Dividends: Icing on the Cake
Stephen is a member of The Motley Fool Blog Network -- entries represent the personal opinion of the blogger and are not formally edited.
Dividends are powerful. Historical analysis has shown that over the long term, dividends have significantly contributed to the total return of the stock market. For example, a study published in the book Triumph of the Optimists: 101 Years of Global Investment Returns found that from 1900 to 2000, a portfolio that reinvested dividends outperformed the price appreciation (capital gains) of the market by a factor of nearly 85. Jeremy Siegel found that between 1957 and 2002, the S&P stocks in the top fifth (20%) of dividend yields returned more than 3x the overall return of the entire S&P. At the beginning of June 2007, a single share of Procter & Gamble (NYSE: PG) would have cost around $62.00. Five years later, the stock still sits around this price, if not slightly down. However, over that same period the stock has returned $9 a share in dividends, a 14% total return.
It’s important not to get caught chasing any stock with a high yield, though. A 2006 study from Credit Suisse found that between 1990 and 2006, the best returns came from high yielding stocks with low payout ratios. This makes sense, because companies with high payout ratios may be strained to maintain those dividends in the future and have less retained earnings to pursue growth. Based on this idea, I screened the market for companies yielding at least 3.5% with payout ratios less than 40%. I’ll begin with a brief description of each and follow with a comparison.
Autoliv (NYSE: ALV) is a developer and manufacturer of vehicle safety systems, including airbags and seatbelts, whose customers include nearly all the major auto manufacturers. The company accounts for one third of the American airbag market and about half of the European market. There is growth potential in the Chinese auto industry and in the aging American vehicle inventory that will eventually need replacement. The company has recently suffered a black eye due to antitrust violations that are still under investigation by the European Commission.
Seagate Technology (NASDAQ: STX) is the largest manufacturer of hard disk drives (by sales). The Thai floods of 2011 hit the company’s supply chain hard, but the company is looking to rebound and is making smart moves into cloud storage. The stock is trading at a P/E of less than 6 and less than 1x sales, and the company recently received a big vote of confidence from David Einhorn, the founder of Greenlight Capital.
Kronos Worldwide (NYSE: KRO) is a leading producer of titanium dioxide pigments, which are the largest commercially used whitening pigments. They can be found in paints, coatings, plastics, paper, inks, foods, medicines, and toothpastes. The control structure of the company is a little convoluted: 50% of the company stock is owned by Valhi Inc, and 30% is owned by NL Industries, two publicly traded. Valhi Inc owns 83% of NL Industries, and 90% of Valhi is owned by Harold Simmons, the billionaire businessman who developed the concept of leveraged buyouts. In short, your vote as a shareholder in this company is going to mean squat.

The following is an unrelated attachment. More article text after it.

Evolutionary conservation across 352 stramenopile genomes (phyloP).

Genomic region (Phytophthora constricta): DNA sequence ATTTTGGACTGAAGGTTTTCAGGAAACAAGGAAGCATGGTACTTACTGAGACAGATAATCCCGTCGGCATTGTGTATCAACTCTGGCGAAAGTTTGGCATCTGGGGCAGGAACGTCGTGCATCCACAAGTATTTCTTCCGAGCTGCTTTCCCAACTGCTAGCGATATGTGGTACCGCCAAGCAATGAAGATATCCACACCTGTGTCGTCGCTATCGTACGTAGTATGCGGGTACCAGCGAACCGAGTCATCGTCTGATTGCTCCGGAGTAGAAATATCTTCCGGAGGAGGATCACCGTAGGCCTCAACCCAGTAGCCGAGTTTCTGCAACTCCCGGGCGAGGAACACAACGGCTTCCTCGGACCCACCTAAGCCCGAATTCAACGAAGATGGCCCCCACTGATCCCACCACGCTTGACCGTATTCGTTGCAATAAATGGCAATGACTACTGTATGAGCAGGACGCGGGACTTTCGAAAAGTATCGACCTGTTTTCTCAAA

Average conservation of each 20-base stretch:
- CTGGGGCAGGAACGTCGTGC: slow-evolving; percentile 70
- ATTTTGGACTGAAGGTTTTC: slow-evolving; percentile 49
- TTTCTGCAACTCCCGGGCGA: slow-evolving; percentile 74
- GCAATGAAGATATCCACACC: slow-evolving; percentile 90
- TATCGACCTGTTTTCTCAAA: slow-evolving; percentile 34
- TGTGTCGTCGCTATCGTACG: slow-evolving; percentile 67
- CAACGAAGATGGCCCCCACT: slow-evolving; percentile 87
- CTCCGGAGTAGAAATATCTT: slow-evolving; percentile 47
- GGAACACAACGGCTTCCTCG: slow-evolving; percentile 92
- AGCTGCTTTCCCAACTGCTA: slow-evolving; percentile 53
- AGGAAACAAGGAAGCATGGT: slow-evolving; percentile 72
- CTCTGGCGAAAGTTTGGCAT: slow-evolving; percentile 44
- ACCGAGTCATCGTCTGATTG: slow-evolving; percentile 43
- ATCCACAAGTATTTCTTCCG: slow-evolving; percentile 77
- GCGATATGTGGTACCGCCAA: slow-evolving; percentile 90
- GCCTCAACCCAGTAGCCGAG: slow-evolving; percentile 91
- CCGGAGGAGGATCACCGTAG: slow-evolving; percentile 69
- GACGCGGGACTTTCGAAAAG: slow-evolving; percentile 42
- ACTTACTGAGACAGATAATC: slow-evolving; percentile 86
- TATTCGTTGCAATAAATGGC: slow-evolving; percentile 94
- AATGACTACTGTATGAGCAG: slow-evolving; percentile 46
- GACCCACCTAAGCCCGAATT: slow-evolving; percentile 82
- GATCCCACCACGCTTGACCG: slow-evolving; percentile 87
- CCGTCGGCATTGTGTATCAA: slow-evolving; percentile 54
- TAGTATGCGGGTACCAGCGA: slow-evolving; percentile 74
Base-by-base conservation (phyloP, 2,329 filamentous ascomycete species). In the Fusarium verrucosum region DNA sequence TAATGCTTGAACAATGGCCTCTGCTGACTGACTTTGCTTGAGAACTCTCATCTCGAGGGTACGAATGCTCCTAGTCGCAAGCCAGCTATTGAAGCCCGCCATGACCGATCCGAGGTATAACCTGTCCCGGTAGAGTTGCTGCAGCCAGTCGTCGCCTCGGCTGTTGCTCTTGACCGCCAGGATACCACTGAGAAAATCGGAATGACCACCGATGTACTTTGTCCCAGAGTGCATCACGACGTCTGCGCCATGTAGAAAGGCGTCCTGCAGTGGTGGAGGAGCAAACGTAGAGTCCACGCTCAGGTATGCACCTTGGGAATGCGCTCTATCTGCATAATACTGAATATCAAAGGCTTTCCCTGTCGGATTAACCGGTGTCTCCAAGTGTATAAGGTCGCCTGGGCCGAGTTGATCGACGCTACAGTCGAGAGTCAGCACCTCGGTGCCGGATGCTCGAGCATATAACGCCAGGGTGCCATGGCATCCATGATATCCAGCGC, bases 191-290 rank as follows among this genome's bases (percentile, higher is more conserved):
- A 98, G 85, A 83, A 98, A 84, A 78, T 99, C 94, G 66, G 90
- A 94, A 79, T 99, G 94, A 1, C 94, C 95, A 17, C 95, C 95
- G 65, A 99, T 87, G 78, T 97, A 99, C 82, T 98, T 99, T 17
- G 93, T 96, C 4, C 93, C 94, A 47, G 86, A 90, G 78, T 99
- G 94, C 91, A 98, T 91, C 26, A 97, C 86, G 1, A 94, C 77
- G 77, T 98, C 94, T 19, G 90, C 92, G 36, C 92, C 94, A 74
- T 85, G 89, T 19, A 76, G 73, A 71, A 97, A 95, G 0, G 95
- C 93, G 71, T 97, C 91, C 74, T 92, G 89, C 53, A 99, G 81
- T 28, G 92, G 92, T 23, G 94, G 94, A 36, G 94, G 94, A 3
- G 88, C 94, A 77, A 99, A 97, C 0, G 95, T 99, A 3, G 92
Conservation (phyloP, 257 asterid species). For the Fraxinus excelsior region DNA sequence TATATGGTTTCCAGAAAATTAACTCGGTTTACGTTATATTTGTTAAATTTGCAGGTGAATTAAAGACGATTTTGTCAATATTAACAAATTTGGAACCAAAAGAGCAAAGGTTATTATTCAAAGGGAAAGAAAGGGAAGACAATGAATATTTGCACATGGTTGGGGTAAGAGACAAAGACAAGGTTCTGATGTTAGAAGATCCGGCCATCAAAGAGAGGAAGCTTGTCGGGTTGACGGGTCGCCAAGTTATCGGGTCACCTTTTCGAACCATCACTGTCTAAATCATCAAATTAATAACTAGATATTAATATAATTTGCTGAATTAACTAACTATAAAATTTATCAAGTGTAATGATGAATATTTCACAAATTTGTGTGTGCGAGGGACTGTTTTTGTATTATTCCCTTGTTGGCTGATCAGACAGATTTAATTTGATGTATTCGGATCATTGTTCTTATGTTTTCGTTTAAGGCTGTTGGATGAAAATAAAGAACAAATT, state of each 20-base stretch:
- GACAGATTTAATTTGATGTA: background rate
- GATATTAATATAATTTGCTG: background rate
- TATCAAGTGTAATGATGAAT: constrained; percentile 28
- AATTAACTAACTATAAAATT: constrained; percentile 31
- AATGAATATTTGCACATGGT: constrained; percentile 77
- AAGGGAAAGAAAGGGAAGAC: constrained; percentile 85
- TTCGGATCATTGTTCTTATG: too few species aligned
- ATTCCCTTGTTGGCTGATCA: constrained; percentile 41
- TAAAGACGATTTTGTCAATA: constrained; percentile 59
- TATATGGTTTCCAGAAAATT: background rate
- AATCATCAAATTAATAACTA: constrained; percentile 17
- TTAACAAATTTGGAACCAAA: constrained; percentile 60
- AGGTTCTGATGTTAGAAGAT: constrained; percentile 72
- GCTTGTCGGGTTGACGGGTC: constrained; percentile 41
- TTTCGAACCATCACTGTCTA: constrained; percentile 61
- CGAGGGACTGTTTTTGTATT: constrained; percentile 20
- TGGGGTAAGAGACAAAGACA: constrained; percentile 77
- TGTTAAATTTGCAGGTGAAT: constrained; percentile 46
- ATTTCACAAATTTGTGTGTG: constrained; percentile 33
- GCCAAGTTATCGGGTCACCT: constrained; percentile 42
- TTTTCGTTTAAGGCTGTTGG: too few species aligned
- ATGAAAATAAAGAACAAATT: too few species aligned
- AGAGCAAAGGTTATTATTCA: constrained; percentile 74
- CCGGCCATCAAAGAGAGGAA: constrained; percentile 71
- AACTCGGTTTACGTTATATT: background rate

A high yielding stock can quickly lose its luster if the dividend cannot be sustained. Two metrics that can be used to check this are the earnings and free cash flow payout ratios. Simply put, these ratios measure the financial burden of paying dividends on net income and free cash flow. The higher this number, the harder it is for the company to maintain the dividend, especially during tough times. Additionally, companies with large debt burdens may become financially stressed in the future, again affecting dividend payments. Therefore, I check the debt to equity ratio and interest coverage to get a quick pulse on the company's financial health.
Ratios are calculated from last 10-K, Debt to Equity and Interest Coverage calculated from last 10-Q
Everything looks pretty good based on just these metrics. Seagate looks especially intriguing, contributing only 18% of free cash flow towards dividend payments. The company had to suspend dividend payments in FY 2010 to enhance liquidity, so consistency in the future may be a concern. Autoliv also looks attractive, but until the anti-trust investigation is complete and the potential financial impact on the company is known, I am going to stay away. Kronos is a company I would not invest in because it is effectively controlled by one person.
While the dividend yields are attractive, each stock comes with some risk, and I would consider more than dividends alone when deciding to invest in a company. However, if you can find a sound business with strong management and good fundamentals, a healthy dividend yield can be the key to market-beating returns.
drfrank1 does not own shares in any company mentioned in this post.